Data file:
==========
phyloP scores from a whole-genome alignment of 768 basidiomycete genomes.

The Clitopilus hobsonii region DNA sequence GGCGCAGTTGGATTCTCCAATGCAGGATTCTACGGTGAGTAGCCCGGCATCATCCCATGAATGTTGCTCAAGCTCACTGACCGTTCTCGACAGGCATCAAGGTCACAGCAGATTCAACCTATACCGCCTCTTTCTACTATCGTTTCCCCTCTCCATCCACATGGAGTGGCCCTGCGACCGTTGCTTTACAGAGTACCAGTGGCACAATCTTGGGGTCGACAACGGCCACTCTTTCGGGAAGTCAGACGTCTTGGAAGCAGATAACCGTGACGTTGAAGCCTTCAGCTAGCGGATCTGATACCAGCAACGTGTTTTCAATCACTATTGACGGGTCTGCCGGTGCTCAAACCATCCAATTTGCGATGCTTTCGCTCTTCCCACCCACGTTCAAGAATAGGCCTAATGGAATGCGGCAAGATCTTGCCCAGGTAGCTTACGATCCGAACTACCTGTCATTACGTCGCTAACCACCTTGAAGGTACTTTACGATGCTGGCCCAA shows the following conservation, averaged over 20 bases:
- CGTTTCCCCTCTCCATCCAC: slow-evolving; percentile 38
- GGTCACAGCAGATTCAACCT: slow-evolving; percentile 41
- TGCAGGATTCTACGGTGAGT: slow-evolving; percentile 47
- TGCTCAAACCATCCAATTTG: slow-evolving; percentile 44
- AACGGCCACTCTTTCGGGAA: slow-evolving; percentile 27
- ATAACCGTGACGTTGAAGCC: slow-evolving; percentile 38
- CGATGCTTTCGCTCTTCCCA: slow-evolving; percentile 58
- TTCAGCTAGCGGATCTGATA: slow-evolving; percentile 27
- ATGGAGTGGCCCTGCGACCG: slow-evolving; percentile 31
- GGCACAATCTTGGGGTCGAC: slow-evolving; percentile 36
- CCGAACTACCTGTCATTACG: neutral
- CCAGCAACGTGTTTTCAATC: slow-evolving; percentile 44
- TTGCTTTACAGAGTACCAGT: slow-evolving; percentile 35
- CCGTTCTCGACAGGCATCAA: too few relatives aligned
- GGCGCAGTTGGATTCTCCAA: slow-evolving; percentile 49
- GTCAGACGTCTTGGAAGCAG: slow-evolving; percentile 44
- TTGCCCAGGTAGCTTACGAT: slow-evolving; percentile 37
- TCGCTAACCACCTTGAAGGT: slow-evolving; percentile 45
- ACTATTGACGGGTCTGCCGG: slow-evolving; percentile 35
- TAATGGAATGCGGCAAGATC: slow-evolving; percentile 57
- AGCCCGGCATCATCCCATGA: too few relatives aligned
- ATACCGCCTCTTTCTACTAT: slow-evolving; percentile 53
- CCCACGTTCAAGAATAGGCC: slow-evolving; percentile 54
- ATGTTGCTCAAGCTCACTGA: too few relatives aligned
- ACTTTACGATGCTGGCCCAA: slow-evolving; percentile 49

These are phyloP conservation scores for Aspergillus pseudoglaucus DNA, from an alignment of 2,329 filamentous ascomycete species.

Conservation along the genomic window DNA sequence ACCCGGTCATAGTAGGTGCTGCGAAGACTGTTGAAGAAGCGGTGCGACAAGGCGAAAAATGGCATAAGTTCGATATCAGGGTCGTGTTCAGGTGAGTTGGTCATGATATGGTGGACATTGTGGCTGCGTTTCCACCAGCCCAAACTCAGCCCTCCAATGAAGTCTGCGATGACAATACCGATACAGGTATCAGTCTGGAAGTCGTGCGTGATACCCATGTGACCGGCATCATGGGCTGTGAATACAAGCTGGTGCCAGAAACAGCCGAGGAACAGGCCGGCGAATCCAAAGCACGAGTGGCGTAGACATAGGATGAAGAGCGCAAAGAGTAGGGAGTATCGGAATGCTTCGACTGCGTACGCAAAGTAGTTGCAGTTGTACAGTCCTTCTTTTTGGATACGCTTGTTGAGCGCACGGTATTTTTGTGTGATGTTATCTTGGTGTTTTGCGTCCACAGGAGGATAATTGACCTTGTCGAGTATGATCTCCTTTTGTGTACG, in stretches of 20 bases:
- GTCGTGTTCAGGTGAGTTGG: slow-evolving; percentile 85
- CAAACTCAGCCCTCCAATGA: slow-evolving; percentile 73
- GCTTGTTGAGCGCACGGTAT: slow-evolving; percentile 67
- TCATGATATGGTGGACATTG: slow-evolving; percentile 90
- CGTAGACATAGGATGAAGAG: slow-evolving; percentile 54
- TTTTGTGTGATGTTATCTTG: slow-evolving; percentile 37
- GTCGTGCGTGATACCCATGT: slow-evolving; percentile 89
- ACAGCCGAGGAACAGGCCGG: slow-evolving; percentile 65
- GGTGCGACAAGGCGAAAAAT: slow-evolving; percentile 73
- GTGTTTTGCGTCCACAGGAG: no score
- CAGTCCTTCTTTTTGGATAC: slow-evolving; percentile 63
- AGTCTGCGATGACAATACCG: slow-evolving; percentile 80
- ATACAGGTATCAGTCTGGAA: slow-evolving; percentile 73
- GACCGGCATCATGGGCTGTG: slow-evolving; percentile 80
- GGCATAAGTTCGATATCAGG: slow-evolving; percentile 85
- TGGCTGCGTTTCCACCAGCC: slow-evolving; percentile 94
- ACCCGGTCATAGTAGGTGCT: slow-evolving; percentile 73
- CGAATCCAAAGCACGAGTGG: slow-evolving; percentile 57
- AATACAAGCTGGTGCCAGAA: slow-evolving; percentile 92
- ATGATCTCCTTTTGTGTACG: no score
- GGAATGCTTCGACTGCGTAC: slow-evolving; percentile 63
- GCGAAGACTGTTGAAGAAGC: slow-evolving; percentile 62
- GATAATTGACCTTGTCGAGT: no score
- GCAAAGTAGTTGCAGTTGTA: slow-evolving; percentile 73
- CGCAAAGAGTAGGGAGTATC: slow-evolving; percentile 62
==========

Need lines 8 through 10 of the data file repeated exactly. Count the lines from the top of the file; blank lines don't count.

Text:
- ATAACCGTGACGTTGAAGCC: slow-evolving; percentile 38
- CGATGCTTTCGCTCTTCCCA: slow-evolving; percentile 58
- TTCAGCTAGCGGATCTGATA: slow-evolving; percentile 27